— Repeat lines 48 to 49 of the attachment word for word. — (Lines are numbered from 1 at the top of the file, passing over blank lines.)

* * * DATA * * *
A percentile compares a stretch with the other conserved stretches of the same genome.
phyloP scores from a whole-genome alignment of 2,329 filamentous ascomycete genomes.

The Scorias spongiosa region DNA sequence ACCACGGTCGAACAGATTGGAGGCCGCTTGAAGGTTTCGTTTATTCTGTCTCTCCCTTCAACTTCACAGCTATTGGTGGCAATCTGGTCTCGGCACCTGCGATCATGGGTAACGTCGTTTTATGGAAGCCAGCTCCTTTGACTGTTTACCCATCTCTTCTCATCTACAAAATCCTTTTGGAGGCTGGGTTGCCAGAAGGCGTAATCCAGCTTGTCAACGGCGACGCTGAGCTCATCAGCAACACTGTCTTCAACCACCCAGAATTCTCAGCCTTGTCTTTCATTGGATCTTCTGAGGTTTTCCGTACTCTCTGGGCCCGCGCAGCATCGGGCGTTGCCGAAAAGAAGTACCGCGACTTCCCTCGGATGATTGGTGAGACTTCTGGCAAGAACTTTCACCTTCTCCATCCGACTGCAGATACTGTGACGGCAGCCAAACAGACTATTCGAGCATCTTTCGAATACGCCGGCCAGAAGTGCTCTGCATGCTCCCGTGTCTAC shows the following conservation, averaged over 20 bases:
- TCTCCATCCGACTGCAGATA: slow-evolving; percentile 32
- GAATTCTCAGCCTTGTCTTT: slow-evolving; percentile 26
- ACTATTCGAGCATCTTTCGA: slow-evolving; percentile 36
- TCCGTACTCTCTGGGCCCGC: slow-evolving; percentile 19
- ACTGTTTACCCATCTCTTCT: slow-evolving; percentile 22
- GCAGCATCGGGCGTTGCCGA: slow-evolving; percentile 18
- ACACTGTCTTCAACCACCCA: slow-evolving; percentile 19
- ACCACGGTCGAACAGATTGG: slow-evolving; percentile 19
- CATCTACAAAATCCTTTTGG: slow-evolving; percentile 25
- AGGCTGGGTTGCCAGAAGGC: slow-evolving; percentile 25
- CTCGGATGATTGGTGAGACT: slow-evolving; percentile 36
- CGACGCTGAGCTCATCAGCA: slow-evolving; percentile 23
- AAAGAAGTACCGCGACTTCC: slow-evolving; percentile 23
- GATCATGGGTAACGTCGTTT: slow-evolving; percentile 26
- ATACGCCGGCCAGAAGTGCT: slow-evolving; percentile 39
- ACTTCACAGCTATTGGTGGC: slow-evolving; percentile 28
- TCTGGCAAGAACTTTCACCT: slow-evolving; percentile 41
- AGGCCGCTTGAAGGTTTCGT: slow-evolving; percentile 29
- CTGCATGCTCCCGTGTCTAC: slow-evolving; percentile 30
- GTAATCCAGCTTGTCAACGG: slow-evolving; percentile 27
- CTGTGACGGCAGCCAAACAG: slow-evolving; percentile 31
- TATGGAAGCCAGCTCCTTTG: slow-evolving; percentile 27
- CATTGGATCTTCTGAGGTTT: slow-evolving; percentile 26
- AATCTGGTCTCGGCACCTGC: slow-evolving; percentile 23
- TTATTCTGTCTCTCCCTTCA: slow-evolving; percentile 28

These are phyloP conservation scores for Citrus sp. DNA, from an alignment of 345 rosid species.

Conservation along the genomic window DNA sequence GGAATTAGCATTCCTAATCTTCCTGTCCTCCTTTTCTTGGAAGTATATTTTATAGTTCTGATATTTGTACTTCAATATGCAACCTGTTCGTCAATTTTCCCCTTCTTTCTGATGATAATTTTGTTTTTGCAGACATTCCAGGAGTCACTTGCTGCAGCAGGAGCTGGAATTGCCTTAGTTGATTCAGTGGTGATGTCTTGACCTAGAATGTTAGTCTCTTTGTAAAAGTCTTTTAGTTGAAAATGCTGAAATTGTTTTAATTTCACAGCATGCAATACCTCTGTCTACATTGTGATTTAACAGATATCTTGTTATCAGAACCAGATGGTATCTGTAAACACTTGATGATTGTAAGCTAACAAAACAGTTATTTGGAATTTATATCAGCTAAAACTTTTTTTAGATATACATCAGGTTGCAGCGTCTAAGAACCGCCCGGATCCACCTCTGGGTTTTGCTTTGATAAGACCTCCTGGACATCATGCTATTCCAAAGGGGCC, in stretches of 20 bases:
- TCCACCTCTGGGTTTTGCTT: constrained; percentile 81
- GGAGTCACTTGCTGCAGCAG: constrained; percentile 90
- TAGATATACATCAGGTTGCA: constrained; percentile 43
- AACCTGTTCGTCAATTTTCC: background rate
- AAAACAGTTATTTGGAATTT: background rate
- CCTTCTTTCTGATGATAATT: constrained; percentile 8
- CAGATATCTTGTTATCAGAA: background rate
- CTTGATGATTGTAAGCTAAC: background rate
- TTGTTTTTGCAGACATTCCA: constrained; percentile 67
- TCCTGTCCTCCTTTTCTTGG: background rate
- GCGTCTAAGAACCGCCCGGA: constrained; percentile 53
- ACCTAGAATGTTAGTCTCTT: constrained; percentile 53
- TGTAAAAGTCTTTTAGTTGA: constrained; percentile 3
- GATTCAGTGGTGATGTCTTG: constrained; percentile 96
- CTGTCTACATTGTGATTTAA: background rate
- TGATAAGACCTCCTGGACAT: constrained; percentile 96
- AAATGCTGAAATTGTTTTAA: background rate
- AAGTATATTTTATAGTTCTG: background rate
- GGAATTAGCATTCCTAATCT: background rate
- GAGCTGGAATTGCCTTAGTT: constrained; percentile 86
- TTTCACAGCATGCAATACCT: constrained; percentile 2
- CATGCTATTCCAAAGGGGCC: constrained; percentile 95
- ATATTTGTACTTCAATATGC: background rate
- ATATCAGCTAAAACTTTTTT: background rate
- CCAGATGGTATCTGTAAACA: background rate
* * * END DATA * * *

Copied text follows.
- AAGTATATTTTATAGTTCTG: background rate
- GGAATTAGCATTCCTAATCT: background rate